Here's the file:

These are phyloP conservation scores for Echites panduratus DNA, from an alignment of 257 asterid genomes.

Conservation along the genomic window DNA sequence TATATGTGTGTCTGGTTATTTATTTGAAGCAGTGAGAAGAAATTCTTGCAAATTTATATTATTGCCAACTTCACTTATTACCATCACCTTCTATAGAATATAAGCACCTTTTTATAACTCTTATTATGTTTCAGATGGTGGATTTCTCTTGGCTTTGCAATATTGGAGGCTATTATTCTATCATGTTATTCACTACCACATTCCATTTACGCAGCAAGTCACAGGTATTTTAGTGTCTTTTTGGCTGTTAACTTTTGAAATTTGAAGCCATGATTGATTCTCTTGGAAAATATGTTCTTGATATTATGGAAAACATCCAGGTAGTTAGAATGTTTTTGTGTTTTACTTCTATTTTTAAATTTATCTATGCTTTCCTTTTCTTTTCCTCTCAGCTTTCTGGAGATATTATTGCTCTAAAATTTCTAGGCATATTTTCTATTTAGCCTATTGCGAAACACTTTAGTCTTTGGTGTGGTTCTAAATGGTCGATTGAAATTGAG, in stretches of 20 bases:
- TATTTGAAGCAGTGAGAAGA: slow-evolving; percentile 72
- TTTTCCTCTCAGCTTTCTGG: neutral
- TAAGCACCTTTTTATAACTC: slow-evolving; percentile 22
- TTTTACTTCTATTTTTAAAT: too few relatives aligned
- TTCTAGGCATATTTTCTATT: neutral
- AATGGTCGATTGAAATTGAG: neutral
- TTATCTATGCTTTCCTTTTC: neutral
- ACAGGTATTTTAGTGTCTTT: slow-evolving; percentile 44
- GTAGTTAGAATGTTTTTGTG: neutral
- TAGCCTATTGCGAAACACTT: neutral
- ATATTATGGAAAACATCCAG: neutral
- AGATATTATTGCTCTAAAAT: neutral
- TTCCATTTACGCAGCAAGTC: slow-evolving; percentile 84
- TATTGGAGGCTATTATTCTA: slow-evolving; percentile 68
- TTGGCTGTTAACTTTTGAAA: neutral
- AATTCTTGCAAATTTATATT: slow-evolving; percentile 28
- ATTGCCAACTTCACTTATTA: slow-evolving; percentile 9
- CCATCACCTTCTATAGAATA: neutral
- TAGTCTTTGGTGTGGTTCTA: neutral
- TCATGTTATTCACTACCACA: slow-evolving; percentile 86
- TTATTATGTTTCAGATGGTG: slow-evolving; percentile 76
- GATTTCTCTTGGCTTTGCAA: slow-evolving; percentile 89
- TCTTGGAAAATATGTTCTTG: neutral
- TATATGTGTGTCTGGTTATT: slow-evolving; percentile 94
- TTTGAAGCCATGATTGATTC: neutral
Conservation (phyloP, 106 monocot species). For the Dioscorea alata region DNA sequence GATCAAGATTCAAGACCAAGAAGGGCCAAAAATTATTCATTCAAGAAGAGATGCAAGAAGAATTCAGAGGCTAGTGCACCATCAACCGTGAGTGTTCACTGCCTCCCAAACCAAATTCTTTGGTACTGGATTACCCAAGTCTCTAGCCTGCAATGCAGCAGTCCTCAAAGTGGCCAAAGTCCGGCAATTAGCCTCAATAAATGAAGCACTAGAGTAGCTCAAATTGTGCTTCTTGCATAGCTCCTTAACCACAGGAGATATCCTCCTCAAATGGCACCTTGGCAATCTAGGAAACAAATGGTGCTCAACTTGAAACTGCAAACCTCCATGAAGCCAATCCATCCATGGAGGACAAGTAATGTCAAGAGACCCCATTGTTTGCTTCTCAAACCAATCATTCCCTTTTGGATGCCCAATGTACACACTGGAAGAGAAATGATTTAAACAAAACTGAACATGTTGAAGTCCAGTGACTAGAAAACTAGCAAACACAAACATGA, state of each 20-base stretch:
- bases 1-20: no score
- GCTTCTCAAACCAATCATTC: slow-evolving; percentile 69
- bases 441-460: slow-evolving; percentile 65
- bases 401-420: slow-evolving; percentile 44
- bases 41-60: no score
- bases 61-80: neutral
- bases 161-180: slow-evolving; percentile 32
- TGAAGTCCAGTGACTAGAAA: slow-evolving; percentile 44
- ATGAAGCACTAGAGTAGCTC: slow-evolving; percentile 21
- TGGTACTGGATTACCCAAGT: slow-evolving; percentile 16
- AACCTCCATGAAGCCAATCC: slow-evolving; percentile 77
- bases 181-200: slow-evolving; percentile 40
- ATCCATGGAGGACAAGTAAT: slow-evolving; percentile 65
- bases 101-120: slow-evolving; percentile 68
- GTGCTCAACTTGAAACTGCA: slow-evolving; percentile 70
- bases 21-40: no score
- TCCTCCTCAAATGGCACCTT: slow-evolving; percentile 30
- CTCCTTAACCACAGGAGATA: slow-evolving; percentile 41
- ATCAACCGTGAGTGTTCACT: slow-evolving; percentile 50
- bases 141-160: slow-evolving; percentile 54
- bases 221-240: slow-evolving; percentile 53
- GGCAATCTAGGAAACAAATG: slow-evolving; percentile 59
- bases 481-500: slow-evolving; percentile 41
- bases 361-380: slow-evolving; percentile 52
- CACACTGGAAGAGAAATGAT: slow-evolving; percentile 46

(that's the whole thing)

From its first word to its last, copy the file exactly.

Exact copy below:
These are phyloP conservation scores for Echites panduratus DNA, from an alignment of 257 asterid genomes.

Conservation along the genomic window DNA sequence TATATGTGTGTCTGGTTATTTATTTGAAGCAGTGAGAAGAAATTCTTGCAAATTTATATTATTGCCAACTTCACTTATTACCATCACCTTCTATAGAATATAAGCACCTTTTTATAACTCTTATTATGTTTCAGATGGTGGATTTCTCTTGGCTTTGCAATATTGGAGGCTATTATTCTATCATGTTATTCACTACCACATTCCATTTACGCAGCAAGTCACAGGTATTTTAGTGTCTTTTTGGCTGTTAACTTTTGAAATTTGAAGCCATGATTGATTCTCTTGGAAAATATGTTCTTGATATTATGGAAAACATCCAGGTAGTTAGAATGTTTTTGTGTTTTACTTCTATTTTTAAATTTATCTATGCTTTCCTTTTCTTTTCCTCTCAGCTTTCTGGAGATATTATTGCTCTAAAATTTCTAGGCATATTTTCTATTTAGCCTATTGCGAAACACTTTAGTCTTTGGTGTGGTTCTAAATGGTCGATTGAAATTGAG, in stretches of 20 bases:
- TATTTGAAGCAGTGAGAAGA: slow-evolving; percentile 72
- TTTTCCTCTCAGCTTTCTGG: neutral
- TAAGCACCTTTTTATAACTC: slow-evolving; percentile 22
- TTTTACTTCTATTTTTAAAT: too few relatives aligned
- TTCTAGGCATATTTTCTATT: neutral
- AATGGTCGATTGAAATTGAG: neutral
- TTATCTATGCTTTCCTTTTC: neutral
- ACAGGTATTTTAGTGTCTTT: slow-evolving; percentile 44
- GTAGTTAGAATGTTTTTGTG: neutral
- TAGCCTATTGCGAAACACTT: neutral
- ATATTATGGAAAACATCCAG: neutral
- AGATATTATTGCTCTAAAAT: neutral
- TTCCATTTACGCAGCAAGTC: slow-evolving; percentile 84
- TATTGGAGGCTATTATTCTA: slow-evolving; percentile 68
- TTGGCTGTTAACTTTTGAAA: neutral
- AATTCTTGCAAATTTATATT: slow-evolving; percentile 28
- ATTGCCAACTTCACTTATTA: slow-evolving; percentile 9
- CCATCACCTTCTATAGAATA: neutral
- TAGTCTTTGGTGTGGTTCTA: neutral
- TCATGTTATTCACTACCACA: slow-evolving; percentile 86
- TTATTATGTTTCAGATGGTG: slow-evolving; percentile 76
- GATTTCTCTTGGCTTTGCAA: slow-evolving; percentile 89
- TCTTGGAAAATATGTTCTTG: neutral
- TATATGTGTGTCTGGTTATT: slow-evolving; percentile 94
- TTTGAAGCCATGATTGATTC: neutral
Conservation (phyloP, 106 monocot species). For the Dioscorea alata region DNA sequence GATCAAGATTCAAGACCAAGAAGGGCCAAAAATTATTCATTCAAGAAGAGATGCAAGAAGAATTCAGAGGCTAGTGCACCATCAACCGTGAGTGTTCACTGCCTCCCAAACCAAATTCTTTGGTACTGGATTACCCAAGTCTCTAGCCTGCAATGCAGCAGTCCTCAAAGTGGCCAAAGTCCGGCAATTAGCCTCAATAAATGAAGCACTAGAGTAGCTCAAATTGTGCTTCTTGCATAGCTCCTTAACCACAGGAGATATCCTCCTCAAATGGCACCTTGGCAATCTAGGAAACAAATGGTGCTCAACTTGAAACTGCAAACCTCCATGAAGCCAATCCATCCATGGAGGACAAGTAATGTCAAGAGACCCCATTGTTTGCTTCTCAAACCAATCATTCCCTTTTGGATGCCCAATGTACACACTGGAAGAGAAATGATTTAAACAAAACTGAACATGTTGAAGTCCAGTGACTAGAAAACTAGCAAACACAAACATGA, state of each 20-base stretch:
- bases 1-20: no score
- GCTTCTCAAACCAATCATTC: slow-evolving; percentile 69
- bases 441-460: slow-evolving; percentile 65
- bases 401-420: slow-evolving; percentile 44
- bases 41-60: no score
- bases 61-80: neutral
- bases 161-180: slow-evolving; percentile 32
- TGAAGTCCAGTGACTAGAAA: slow-evolving; percentile 44
- ATGAAGCACTAGAGTAGCTC: slow-evolving; percentile 21
- TGGTACTGGATTACCCAAGT: slow-evolving; percentile 16
- AACCTCCATGAAGCCAATCC: slow-evolving; percentile 77
- bases 181-200: slow-evolving; percentile 40
- ATCCATGGAGGACAAGTAAT: slow-evolving; percentile 65
- bases 101-120: slow-evolving; percentile 68
- GTGCTCAACTTGAAACTGCA: slow-evolving; percentile 70
- bases 21-40: no score
- TCCTCCTCAAATGGCACCTT: slow-evolving; percentile 30
- CTCCTTAACCACAGGAGATA: slow-evolving; percentile 41
- ATCAACCGTGAGTGTTCACT: slow-evolving; percentile 50
- bases 141-160: slow-evolving; percentile 54
- bases 221-240: slow-evolving; percentile 53
- GGCAATCTAGGAAACAAATG: slow-evolving; percentile 59
- bases 481-500: slow-evolving; percentile 41
- bases 361-380: slow-evolving; percentile 52
- CACACTGGAAGAGAAATGAT: slow-evolving; percentile 46